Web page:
5. Creating Short Fiction by Damon Knight – Knight founded the Science Fiction and Fantasy Writers of America organization. He has also been a well-regarded writing instructor for decades. I love that he started this book with, “three reasons why I should not have written this book.” Those reasons are: “1. Writing can only be learned, not taught 2. Even if it can be taught, you can’t learn to write by reading a book 3. Even if you can learn that way, you may stifle your creativity by learning too much about processes that should be spontaneous and automatic.” The introduction alone is full of little truths like this. This book is probably best for the beginner, but it still offers great tips for writers at all levels. An updated 3rd Edition came out fairly recently too (in 2017).
  6. The Writer’s Journey – 25th Anniversary Edition: Mythic Structure for Writers by Christopher Vogler – This book has become a classic for the Hero’s Journey theme, and rightfully so. In episode #71 of the Tim Ferriss Podcast, Jon Favreau recommends this book for screenwriters. He went on to explain that he used it to determine if Swingers, his cult hit 1996 movie, was structurally correct.
  7. The 90-Day Novel: Unlock the Story Within by Alan Watt – This book is set into three main sections. The first section helps you create an outline, while the second helps you write the first draft of your novel. It follows the Hero’s Journey outline. The main benefit of his process is its simplicity. It helps you move past the overwhelm of writing a novel. You still have to do the work and suspend your editor’s brain, but this will help you if you’re struggling to bring it all together.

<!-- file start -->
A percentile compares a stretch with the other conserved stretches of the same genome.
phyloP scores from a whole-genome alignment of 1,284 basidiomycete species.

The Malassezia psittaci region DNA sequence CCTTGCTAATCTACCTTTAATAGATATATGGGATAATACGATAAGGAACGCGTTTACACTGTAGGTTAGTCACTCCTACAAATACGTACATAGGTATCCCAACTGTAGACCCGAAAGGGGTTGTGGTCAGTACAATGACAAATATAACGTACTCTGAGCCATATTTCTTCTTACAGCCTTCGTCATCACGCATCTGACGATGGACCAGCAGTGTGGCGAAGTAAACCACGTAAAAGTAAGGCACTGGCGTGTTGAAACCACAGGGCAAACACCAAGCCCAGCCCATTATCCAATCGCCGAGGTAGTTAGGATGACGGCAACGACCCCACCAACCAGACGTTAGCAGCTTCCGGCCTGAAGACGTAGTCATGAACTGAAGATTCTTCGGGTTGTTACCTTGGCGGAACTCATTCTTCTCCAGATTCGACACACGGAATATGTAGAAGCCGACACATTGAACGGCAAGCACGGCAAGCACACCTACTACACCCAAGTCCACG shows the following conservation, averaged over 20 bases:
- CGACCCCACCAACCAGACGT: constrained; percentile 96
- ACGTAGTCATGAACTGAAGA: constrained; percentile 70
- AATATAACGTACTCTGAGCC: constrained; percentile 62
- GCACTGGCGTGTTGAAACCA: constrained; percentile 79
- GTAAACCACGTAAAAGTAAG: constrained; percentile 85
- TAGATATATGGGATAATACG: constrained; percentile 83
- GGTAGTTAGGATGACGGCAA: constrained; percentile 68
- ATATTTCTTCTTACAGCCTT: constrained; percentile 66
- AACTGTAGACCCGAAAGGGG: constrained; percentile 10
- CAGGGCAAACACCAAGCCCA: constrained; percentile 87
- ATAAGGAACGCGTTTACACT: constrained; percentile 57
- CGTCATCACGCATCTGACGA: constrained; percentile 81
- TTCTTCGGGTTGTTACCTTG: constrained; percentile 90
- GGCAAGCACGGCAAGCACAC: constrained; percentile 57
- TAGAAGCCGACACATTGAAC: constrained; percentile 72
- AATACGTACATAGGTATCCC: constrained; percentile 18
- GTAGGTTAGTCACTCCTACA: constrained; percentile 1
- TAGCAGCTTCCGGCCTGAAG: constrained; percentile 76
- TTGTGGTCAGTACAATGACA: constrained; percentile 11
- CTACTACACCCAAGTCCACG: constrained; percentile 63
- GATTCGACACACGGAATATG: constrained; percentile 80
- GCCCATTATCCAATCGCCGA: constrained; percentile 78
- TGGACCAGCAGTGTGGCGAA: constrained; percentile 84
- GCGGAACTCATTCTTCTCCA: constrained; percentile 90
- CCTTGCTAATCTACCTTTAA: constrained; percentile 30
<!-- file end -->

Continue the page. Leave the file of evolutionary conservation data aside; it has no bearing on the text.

Non-Fiction, including narrative, essay, memoir, and article writing:
  1. On Writing Well: The Classic Guide to Writing NonFiction (30th Anniversary Edition by William Zinsser (Non-Fiction)
  2. The Art and Craft of Feature Writing by William E. Blundell (Article Writing)
  3. Writing As a Way of Healing by Louise Desalvo (Memoir)

Publishing and Self-Publishing Reference

  1. Before and After the Book Deal: A Writer’s Guide to Finishing, Publishing, Promoting, and Surviving Your First Book by Courtney Maum – I heard about this book from an author at the 2020 virtual YallWest. She suggested it as an excellent reference for the publishing process. I’ve not yet published my own book, so I can’t attest to everything it covers. It’s great to have at least one book in your arsenal that goes over the full process of getting traditionally published, though.